For me to get a rapport of that kind,  I had to let a little bit of my personal past out to them as well. But what happens when you do this is that you start to connect with people and the people you connect with the most are the ones you deal with almost on a daily basis – which are the one you get to arrest on a regular basis! You start to really sympathize with most of them because you start finding out that they are the way they are today because of what happened to them in the past.

I found out that some of them had parents that were alcoholics or only one parent who was an alcoholic and sometimes would roam the streets at 2-3 o’clock in the morning at 6-7 years of age so they wouldn’t see the dad, or boyfriend beat up on their moms. Or that some of them had been sexually assaulted by a parent, an uncle or even grandparents as young as three years of age. A lot of social problems resulted in young kids growing up with having to deal with traumatic events when they were very young . I think some of them wanted a different life but growing up just didn’t know where to turn to for help.

Those became what I call today my “robot years.”

Some of these people I got to connect at a close level ended up committing suicide, including two hockey players I had coached a few years before. That really took a toll on my mental health, although I didn’t realize it at the time. Dealing with these types of situations after awhile, those became what I call today my “robot years.” I would actually go to certain calls and it would be like I was on automatic. I would not care at all about a break-and-enter with minor value stolen. I would take notes, make believe that I was concerned, and then leave and write my report and on to the next call.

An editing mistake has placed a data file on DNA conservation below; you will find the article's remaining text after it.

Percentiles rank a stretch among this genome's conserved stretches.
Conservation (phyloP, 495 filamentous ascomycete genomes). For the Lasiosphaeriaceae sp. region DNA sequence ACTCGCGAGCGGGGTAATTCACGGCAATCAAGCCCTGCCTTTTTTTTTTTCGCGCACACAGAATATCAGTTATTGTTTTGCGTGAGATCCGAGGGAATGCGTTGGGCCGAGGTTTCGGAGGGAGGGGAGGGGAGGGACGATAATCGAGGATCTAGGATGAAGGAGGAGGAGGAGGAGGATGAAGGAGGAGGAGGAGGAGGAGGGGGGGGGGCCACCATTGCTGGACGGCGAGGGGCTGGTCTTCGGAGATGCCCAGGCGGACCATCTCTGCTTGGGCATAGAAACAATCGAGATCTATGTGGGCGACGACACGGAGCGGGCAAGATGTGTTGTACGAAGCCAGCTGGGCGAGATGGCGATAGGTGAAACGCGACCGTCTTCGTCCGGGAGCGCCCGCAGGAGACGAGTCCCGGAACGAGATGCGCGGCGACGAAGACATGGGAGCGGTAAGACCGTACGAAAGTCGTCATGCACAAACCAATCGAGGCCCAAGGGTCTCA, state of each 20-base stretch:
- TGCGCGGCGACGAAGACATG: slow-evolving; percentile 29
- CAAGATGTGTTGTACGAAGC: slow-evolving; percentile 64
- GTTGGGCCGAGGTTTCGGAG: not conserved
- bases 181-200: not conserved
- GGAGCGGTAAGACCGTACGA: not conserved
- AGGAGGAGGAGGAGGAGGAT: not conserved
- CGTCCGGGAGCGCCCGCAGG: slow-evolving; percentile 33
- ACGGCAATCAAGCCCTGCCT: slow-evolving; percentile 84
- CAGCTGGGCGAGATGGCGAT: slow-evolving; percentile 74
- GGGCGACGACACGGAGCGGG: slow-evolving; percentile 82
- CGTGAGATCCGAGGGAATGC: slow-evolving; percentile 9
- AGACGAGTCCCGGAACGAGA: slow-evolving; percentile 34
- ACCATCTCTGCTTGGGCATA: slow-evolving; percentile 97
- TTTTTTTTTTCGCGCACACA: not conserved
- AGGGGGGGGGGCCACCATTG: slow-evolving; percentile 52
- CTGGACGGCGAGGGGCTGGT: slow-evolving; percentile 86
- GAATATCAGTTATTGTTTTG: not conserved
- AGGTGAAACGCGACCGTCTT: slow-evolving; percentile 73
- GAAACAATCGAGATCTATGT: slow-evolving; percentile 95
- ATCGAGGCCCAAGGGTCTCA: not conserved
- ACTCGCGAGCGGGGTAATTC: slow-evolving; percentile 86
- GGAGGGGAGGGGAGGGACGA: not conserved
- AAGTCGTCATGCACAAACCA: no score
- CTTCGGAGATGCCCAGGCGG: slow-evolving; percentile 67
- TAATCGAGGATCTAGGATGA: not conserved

I had built a wall so well that I was forgetting what it was like to live life like a regular human being.

The robot years started to carry on during my days off. I still remember my wife telling me years after how she would look at me and it would seem like I was a person that just didn’t have any emotions left. I wasn’t seeing it that way, but now that I reflect back on it, I really didn’t have any emotions left at all. Everything was on a level. No highs and no lows. Just functioning through life… like a robot. I had built a wall so well that I was forgetting what it was like to live life like a regular human being. I still feel the effects today, although I do have glimpses of feeling emotions of happiness and sadness, but not as much as before I joined law enforcement. I feel like I am empty inside. Nothing left. This was actually mirrored to me by a very good friend of mine who also worked 28 years in policing and just recently retired. He told me those exact words. That he felt like he had no emotions left inside. That he was dead inside.